“Whatever You Are, Be a Good One”: Osteopathic Identity, Equality, and the California Merger

Hayley W. Ryan, OMS II
Notes and Affiliations
Notes and Affiliations

Received: October 29, 2010

Accepted: February 3, 2011

Published: May 1, 2011

J Osteopath Med; 111(5): 339-343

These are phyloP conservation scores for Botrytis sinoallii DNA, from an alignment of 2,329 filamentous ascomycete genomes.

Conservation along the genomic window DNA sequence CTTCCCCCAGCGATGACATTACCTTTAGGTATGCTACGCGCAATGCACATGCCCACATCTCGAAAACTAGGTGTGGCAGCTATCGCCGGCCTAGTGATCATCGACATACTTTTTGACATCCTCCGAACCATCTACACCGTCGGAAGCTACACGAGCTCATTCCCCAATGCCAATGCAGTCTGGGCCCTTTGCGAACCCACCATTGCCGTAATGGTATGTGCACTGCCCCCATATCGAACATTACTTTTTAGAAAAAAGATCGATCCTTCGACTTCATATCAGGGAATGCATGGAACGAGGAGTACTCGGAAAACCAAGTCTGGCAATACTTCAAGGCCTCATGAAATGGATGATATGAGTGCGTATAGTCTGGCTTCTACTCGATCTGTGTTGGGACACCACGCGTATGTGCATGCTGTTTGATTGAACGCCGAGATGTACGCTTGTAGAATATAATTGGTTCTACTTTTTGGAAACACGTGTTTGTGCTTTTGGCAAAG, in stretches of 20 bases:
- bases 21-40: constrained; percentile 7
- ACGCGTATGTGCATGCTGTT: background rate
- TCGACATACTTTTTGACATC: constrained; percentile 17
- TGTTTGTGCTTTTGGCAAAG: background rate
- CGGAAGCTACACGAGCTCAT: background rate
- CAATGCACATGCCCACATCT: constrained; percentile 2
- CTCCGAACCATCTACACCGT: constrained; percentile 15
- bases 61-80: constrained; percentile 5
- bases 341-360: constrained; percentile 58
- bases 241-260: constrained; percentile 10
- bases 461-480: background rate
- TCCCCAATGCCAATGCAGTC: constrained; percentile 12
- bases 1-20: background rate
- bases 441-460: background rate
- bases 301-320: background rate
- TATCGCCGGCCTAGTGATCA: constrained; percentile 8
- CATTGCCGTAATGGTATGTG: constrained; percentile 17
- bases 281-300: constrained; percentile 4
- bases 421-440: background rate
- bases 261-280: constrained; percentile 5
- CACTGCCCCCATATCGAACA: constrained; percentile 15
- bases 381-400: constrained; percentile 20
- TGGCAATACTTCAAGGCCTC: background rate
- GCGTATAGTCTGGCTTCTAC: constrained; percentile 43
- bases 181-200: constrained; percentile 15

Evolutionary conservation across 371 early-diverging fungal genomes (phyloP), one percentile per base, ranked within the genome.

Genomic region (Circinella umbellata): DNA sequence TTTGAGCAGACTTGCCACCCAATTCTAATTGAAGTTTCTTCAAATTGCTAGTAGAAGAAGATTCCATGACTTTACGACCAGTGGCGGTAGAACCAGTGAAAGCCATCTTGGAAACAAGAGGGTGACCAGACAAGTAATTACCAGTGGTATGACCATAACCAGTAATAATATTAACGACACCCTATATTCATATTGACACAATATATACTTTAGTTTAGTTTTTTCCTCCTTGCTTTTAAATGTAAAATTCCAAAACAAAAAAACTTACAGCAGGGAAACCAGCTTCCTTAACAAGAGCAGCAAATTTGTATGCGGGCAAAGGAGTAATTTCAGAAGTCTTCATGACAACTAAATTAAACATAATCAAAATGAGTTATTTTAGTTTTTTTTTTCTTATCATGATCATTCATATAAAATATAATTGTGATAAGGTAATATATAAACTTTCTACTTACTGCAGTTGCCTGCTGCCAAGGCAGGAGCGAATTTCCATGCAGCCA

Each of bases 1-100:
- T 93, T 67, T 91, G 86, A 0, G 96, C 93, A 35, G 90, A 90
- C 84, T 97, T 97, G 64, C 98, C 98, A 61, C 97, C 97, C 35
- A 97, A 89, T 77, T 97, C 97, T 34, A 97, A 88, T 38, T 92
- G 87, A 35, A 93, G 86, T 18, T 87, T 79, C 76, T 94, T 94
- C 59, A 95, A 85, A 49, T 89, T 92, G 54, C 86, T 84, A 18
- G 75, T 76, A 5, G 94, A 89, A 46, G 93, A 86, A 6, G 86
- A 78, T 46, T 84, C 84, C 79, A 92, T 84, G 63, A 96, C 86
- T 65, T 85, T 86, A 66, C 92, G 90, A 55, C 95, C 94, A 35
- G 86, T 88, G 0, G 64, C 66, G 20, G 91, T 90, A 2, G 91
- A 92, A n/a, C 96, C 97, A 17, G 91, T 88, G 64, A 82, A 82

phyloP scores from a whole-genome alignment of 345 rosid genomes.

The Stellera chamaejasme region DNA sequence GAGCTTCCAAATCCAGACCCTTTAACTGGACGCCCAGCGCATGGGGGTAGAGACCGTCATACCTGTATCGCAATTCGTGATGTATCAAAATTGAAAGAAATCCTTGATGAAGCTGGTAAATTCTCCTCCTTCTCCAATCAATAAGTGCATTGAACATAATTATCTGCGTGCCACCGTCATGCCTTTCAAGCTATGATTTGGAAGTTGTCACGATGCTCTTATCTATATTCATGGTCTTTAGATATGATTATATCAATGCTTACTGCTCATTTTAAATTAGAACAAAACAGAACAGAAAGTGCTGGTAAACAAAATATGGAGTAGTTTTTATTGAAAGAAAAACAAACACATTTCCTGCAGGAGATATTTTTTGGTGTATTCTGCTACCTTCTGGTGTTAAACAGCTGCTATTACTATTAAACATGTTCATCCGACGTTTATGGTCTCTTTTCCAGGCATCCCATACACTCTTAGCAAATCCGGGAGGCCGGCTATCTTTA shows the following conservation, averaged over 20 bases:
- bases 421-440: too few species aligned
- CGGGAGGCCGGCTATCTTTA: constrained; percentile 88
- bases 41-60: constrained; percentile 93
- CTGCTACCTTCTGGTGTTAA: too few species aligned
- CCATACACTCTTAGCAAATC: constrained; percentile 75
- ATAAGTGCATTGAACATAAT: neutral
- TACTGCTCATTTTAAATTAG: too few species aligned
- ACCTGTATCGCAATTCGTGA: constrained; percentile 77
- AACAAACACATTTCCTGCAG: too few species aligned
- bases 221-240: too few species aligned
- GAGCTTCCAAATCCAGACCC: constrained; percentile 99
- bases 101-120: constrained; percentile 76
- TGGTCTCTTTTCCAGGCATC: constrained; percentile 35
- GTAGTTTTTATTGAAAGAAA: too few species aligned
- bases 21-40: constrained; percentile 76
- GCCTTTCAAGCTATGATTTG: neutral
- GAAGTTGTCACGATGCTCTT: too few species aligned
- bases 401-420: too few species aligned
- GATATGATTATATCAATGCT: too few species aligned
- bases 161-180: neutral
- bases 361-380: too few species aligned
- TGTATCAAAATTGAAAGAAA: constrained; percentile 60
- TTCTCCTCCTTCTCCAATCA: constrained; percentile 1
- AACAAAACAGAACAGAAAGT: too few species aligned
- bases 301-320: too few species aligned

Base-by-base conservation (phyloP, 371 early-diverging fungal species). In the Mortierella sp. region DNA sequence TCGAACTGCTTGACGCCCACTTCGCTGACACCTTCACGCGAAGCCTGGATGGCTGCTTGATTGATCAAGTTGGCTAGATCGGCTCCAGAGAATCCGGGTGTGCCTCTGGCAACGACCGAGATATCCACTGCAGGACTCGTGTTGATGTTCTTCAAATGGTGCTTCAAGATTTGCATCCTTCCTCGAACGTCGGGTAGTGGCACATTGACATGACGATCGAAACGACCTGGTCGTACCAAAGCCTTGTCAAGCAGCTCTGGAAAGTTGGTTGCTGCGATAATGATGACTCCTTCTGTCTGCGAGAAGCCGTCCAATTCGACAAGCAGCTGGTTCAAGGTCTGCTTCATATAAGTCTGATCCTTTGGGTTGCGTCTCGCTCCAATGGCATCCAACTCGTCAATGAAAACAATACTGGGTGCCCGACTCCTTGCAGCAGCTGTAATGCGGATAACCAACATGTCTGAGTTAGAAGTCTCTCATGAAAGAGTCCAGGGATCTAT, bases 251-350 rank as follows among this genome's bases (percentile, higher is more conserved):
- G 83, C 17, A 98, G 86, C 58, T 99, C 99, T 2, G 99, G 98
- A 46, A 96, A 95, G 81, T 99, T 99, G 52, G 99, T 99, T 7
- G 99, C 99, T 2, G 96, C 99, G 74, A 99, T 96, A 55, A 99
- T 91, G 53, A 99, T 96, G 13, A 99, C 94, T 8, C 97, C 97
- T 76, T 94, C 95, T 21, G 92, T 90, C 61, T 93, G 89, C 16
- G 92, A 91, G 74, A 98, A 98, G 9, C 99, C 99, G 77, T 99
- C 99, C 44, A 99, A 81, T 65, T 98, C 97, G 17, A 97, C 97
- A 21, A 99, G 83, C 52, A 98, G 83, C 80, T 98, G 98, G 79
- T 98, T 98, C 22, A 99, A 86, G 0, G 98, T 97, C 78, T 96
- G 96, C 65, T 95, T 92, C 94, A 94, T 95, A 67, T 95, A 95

In the early 1960s, Dorothy Marsh, DO, then president of the California Osteopathic Association, ardently promoted an amalgamation with the California Medical Association that would eliminate the doctorate of osteopathy (ie, DO) degree and grant medical doctor (MD) degrees to DO holders. Marsh traveled extensively throughout California in an effort to gain support for the merger, which passed in spring 1961. The osteopathic medical community tends to view the California merger as a dark period in history of the profession, a devastating loss of members and facilities. Yet, on the day it was signed, Marsh called the event a “historic achievement in the field of osteopathy.” Using primary documents from the Dorothy Marsh Collection at the University of California, Los Angeles, the author attempts to understand the reasons why an osteopathic physician would fight so passionately to abandon her own professional identity. These documents shed light on Marsh’s motivations and the perspectives of merger supporters and opponents during this period.

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